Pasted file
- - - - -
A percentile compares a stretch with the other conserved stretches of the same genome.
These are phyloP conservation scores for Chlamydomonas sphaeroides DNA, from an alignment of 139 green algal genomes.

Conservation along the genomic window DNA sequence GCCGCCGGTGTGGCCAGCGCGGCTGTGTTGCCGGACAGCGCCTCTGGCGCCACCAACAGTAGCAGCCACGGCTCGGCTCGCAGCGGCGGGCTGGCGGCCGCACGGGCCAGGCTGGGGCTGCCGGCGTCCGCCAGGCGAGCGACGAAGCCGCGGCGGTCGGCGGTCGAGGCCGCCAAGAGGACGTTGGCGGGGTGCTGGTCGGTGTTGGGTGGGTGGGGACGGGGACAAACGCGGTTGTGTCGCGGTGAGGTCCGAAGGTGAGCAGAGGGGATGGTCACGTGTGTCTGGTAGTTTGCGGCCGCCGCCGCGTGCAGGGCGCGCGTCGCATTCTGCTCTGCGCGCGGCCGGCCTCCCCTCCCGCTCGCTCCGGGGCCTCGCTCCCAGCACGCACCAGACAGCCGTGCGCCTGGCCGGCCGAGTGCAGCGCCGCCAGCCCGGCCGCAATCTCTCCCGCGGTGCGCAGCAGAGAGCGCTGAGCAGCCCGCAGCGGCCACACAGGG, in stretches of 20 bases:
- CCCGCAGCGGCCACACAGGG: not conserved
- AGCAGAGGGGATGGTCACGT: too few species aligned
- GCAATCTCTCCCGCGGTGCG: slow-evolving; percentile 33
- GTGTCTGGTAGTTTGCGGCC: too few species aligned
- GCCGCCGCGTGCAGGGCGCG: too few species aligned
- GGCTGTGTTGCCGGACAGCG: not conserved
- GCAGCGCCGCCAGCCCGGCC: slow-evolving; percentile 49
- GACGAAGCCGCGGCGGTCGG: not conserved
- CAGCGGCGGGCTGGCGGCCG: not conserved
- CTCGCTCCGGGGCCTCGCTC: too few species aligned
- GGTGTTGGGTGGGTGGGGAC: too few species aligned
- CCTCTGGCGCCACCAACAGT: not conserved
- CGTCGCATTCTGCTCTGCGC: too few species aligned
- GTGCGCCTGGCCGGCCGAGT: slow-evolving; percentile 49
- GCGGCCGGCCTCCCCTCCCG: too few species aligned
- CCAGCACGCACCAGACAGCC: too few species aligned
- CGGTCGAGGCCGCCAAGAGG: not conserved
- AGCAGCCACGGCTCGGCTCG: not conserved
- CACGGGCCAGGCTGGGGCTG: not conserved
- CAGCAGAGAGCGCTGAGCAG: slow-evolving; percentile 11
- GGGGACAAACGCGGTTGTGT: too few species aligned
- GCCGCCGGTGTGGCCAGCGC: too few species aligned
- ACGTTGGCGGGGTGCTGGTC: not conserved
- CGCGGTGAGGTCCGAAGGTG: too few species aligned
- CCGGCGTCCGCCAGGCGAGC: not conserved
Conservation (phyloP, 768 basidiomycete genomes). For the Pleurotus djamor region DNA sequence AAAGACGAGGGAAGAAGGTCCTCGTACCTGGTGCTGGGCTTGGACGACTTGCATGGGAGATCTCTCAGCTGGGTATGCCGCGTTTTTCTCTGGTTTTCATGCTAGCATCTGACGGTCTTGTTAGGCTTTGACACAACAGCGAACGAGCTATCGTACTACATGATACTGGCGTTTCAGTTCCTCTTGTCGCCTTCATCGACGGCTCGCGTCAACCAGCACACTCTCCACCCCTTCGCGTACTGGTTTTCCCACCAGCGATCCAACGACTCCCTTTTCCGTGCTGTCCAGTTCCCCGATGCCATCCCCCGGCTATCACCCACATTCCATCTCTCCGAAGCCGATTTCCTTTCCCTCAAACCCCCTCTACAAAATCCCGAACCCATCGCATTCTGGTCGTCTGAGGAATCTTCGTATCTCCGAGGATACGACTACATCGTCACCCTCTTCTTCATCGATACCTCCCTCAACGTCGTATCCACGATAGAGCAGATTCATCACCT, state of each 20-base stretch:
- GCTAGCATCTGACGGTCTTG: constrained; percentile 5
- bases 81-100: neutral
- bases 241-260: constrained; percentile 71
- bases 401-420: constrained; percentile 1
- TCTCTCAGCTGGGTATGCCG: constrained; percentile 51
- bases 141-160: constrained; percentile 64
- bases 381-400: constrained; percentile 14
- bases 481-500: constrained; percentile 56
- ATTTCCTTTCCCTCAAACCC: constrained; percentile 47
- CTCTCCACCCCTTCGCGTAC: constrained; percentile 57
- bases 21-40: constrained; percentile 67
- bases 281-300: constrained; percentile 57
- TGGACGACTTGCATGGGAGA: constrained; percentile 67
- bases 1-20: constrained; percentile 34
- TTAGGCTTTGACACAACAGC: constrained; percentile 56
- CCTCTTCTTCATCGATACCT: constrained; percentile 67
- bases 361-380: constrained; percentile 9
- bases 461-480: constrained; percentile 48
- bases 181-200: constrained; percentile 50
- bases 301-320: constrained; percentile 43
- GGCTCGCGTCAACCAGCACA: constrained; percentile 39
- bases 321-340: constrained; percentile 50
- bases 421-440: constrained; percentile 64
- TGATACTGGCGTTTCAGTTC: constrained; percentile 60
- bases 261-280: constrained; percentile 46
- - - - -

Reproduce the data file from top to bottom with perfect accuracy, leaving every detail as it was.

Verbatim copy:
A percentile compares a stretch with the other conserved stretches of the same genome.
These are phyloP conservation scores for Chlamydomonas sphaeroides DNA, from an alignment of 139 green algal genomes.

Conservation along the genomic window DNA sequence GCCGCCGGTGTGGCCAGCGCGGCTGTGTTGCCGGACAGCGCCTCTGGCGCCACCAACAGTAGCAGCCACGGCTCGGCTCGCAGCGGCGGGCTGGCGGCCGCACGGGCCAGGCTGGGGCTGCCGGCGTCCGCCAGGCGAGCGACGAAGCCGCGGCGGTCGGCGGTCGAGGCCGCCAAGAGGACGTTGGCGGGGTGCTGGTCGGTGTTGGGTGGGTGGGGACGGGGACAAACGCGGTTGTGTCGCGGTGAGGTCCGAAGGTGAGCAGAGGGGATGGTCACGTGTGTCTGGTAGTTTGCGGCCGCCGCCGCGTGCAGGGCGCGCGTCGCATTCTGCTCTGCGCGCGGCCGGCCTCCCCTCCCGCTCGCTCCGGGGCCTCGCTCCCAGCACGCACCAGACAGCCGTGCGCCTGGCCGGCCGAGTGCAGCGCCGCCAGCCCGGCCGCAATCTCTCCCGCGGTGCGCAGCAGAGAGCGCTGAGCAGCCCGCAGCGGCCACACAGGG, in stretches of 20 bases:
- CCCGCAGCGGCCACACAGGG: not conserved
- AGCAGAGGGGATGGTCACGT: too few species aligned
- GCAATCTCTCCCGCGGTGCG: slow-evolving; percentile 33
- GTGTCTGGTAGTTTGCGGCC: too few species aligned
- GCCGCCGCGTGCAGGGCGCG: too few species aligned
- GGCTGTGTTGCCGGACAGCG: not conserved
- GCAGCGCCGCCAGCCCGGCC: slow-evolving; percentile 49
- GACGAAGCCGCGGCGGTCGG: not conserved
- CAGCGGCGGGCTGGCGGCCG: not conserved
- CTCGCTCCGGGGCCTCGCTC: too few species aligned
- GGTGTTGGGTGGGTGGGGAC: too few species aligned
- CCTCTGGCGCCACCAACAGT: not conserved
- CGTCGCATTCTGCTCTGCGC: too few species aligned
- GTGCGCCTGGCCGGCCGAGT: slow-evolving; percentile 49
- GCGGCCGGCCTCCCCTCCCG: too few species aligned
- CCAGCACGCACCAGACAGCC: too few species aligned
- CGGTCGAGGCCGCCAAGAGG: not conserved
- AGCAGCCACGGCTCGGCTCG: not conserved
- CACGGGCCAGGCTGGGGCTG: not conserved
- CAGCAGAGAGCGCTGAGCAG: slow-evolving; percentile 11
- GGGGACAAACGCGGTTGTGT: too few species aligned
- GCCGCCGGTGTGGCCAGCGC: too few species aligned
- ACGTTGGCGGGGTGCTGGTC: not conserved
- CGCGGTGAGGTCCGAAGGTG: too few species aligned
- CCGGCGTCCGCCAGGCGAGC: not conserved
Conservation (phyloP, 768 basidiomycete genomes). For the Pleurotus djamor region DNA sequence AAAGACGAGGGAAGAAGGTCCTCGTACCTGGTGCTGGGCTTGGACGACTTGCATGGGAGATCTCTCAGCTGGGTATGCCGCGTTTTTCTCTGGTTTTCATGCTAGCATCTGACGGTCTTGTTAGGCTTTGACACAACAGCGAACGAGCTATCGTACTACATGATACTGGCGTTTCAGTTCCTCTTGTCGCCTTCATCGACGGCTCGCGTCAACCAGCACACTCTCCACCCCTTCGCGTACTGGTTTTCCCACCAGCGATCCAACGACTCCCTTTTCCGTGCTGTCCAGTTCCCCGATGCCATCCCCCGGCTATCACCCACATTCCATCTCTCCGAAGCCGATTTCCTTTCCCTCAAACCCCCTCTACAAAATCCCGAACCCATCGCATTCTGGTCGTCTGAGGAATCTTCGTATCTCCGAGGATACGACTACATCGTCACCCTCTTCTTCATCGATACCTCCCTCAACGTCGTATCCACGATAGAGCAGATTCATCACCT, state of each 20-base stretch:
- GCTAGCATCTGACGGTCTTG: constrained; percentile 5
- bases 81-100: neutral
- bases 241-260: constrained; percentile 71
- bases 401-420: constrained; percentile 1
- TCTCTCAGCTGGGTATGCCG: constrained; percentile 51
- bases 141-160: constrained; percentile 64
- bases 381-400: constrained; percentile 14
- bases 481-500: constrained; percentile 56
- ATTTCCTTTCCCTCAAACCC: constrained; percentile 47
- CTCTCCACCCCTTCGCGTAC: constrained; percentile 57
- bases 21-40: constrained; percentile 67
- bases 281-300: constrained; percentile 57
- TGGACGACTTGCATGGGAGA: constrained; percentile 67
- bases 1-20: constrained; percentile 34
- TTAGGCTTTGACACAACAGC: constrained; percentile 56
- CCTCTTCTTCATCGATACCT: constrained; percentile 67
- bases 361-380: constrained; percentile 9
- bases 461-480: constrained; percentile 48
- bases 181-200: constrained; percentile 50
- bases 301-320: constrained; percentile 43
- GGCTCGCGTCAACCAGCACA: constrained; percentile 39
- bases 321-340: constrained; percentile 50
- bases 421-440: constrained; percentile 64
- TGATACTGGCGTTTCAGTTC: constrained; percentile 60
- bases 261-280: constrained; percentile 46